Syria Envoy signals "more business-like" talks

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Staffan de Mistura, United Nations Special Envoy for Syria, briefs the Press ahead of the Intra-Syrian talks in Geneva. Photo: UN Photo/Violaine Martin

A new round of Intra-Syrian talks is set to be more "business-like" than before as part of a renewed push to halt the more than six-year conflict, UN negotiator Staffan de Mistura said on Monday in Geneva.

Speaking to journalists, Mr de Mistura said that beginning on Tuesday, his discussions with the government of Syria and the main opposition parties would continue to be guided by UN Security Council Resolution 2254.

It calls among other things for political transition by Syrians themselves to end the conflict, which has killed hundreds of thousands of people and devastated the country.

Daniel Johnson has more.

On the eve of a new push for a durable, negotiated peace in Syria, UN Special Envoy Staffan de Mistura told journalists that he planned to meet more frequently than in the past with government and opposition delegations in Geneva this week.

The four main issues on the table haven't changed: political transition, free and fair elections, a new constitution and counter-terrorism measures.

But what may be different this time is the choice of subjects tackled within that framework, Mr de Mistura said; the aim is to make progress on some or all of them.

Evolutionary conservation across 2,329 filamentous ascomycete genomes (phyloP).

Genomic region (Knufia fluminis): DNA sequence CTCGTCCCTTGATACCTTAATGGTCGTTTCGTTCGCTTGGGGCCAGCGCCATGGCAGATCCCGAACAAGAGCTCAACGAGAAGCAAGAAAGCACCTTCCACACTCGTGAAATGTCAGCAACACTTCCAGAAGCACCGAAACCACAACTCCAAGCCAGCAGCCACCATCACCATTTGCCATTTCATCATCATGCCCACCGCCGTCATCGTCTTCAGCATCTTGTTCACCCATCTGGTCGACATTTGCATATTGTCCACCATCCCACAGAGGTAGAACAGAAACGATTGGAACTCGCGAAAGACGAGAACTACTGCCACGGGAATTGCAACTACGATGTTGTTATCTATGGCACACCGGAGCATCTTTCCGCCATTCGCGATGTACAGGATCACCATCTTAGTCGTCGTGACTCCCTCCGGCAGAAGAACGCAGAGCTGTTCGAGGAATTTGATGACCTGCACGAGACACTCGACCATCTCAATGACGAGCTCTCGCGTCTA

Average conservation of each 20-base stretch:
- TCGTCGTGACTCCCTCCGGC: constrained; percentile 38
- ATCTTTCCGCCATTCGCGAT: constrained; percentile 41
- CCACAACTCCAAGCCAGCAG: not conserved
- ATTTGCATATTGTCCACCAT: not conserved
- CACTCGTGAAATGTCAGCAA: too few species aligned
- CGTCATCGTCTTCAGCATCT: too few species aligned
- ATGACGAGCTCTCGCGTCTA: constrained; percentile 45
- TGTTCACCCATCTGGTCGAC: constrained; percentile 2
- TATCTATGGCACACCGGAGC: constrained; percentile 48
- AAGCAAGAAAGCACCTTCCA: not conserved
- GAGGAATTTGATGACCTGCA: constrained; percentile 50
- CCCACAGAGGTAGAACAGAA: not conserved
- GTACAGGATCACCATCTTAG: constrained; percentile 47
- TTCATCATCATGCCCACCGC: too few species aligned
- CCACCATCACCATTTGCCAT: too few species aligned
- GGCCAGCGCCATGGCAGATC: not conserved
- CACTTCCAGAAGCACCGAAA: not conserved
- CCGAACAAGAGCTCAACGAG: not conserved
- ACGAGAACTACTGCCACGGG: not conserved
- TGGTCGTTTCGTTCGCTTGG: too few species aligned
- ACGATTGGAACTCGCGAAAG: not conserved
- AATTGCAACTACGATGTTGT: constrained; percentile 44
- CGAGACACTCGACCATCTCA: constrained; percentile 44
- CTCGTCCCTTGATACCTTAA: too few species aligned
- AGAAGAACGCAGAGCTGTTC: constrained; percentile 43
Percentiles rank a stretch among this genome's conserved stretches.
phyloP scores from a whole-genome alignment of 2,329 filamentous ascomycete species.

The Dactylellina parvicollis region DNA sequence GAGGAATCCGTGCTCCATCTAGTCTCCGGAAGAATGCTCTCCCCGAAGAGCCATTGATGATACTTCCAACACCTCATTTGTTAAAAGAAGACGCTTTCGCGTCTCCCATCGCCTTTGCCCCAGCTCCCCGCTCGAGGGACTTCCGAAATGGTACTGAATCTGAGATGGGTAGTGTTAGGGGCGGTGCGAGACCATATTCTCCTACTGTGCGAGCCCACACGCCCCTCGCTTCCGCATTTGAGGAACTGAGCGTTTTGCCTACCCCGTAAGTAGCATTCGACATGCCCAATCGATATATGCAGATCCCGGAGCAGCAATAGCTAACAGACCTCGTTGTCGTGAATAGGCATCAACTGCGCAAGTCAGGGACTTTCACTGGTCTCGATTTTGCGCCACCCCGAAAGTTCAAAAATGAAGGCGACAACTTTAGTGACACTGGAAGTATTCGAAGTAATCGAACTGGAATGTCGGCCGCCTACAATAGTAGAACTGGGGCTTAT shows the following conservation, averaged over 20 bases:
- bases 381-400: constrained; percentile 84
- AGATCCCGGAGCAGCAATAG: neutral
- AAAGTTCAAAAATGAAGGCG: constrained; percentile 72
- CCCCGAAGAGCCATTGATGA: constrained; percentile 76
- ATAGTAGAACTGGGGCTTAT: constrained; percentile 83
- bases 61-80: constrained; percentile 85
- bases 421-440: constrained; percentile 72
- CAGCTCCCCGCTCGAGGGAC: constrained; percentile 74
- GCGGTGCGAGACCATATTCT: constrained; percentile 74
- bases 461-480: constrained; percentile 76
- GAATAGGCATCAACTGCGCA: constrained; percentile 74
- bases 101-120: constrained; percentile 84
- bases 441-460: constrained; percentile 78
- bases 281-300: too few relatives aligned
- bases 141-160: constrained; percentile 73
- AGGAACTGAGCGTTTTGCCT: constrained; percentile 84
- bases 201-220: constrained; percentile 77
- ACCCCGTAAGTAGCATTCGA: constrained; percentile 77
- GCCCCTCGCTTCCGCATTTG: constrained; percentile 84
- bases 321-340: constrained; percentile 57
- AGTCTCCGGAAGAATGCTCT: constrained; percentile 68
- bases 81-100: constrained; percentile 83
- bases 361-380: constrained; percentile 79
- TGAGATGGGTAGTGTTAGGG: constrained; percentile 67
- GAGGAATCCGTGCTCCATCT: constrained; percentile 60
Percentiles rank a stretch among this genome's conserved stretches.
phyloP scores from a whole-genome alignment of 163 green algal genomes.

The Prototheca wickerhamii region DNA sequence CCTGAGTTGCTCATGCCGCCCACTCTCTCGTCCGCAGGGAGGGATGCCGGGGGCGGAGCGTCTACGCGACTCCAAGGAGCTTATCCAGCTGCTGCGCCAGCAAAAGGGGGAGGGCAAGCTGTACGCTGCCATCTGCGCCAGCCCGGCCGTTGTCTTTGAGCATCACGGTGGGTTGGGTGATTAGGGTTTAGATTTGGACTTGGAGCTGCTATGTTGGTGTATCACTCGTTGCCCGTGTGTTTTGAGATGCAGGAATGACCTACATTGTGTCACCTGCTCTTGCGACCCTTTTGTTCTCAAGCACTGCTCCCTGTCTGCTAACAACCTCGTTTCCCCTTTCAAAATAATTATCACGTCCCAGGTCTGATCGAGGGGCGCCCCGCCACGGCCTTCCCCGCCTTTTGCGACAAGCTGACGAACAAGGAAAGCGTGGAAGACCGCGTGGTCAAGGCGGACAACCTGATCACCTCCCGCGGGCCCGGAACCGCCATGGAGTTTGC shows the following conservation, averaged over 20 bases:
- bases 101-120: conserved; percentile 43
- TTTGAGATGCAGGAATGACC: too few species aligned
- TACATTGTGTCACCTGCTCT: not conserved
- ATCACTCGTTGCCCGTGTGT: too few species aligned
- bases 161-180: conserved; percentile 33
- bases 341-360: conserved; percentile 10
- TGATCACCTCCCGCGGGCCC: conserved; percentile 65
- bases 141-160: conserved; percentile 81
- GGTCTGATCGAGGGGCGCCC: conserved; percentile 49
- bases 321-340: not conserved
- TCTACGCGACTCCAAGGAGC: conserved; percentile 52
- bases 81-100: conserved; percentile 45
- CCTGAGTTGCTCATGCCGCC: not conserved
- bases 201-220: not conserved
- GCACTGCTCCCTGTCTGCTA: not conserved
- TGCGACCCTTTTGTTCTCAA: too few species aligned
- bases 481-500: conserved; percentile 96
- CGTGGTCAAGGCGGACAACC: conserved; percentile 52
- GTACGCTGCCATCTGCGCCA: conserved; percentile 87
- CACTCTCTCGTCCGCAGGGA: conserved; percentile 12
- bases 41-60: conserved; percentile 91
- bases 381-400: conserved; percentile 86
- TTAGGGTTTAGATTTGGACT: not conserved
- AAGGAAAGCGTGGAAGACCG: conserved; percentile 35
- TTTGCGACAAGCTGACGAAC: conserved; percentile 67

In the past, such issues have included detainees held inside the war-torn country.

"The intention however this time is to go a little bit more deeply and actually be more business-like both in our meetings and in the way we hope we can get some progress."

The latest Geneva talks follow the signing of a so-called "safe zone" deal between Russia, Turkey and Iran.

This involves the proposed de-escalation of fighting in four regions inside Syria.

Important as that deal is, the UN Special Envoy said he shared the view that it would be unsustainable without some form of clear political horizon "in one direction or another".

At Staffan de Mistura's side, Deputy Special Envoy for Syria Ramzy Ezzeldin Ramzy, just back from Damascus, said that the government was "engaged" in the talks and had indicated that they wanted to work on the UN-facilitated political process.

Daniel Johnson, United Nations, Geneva.

Duration: 1’24″

 

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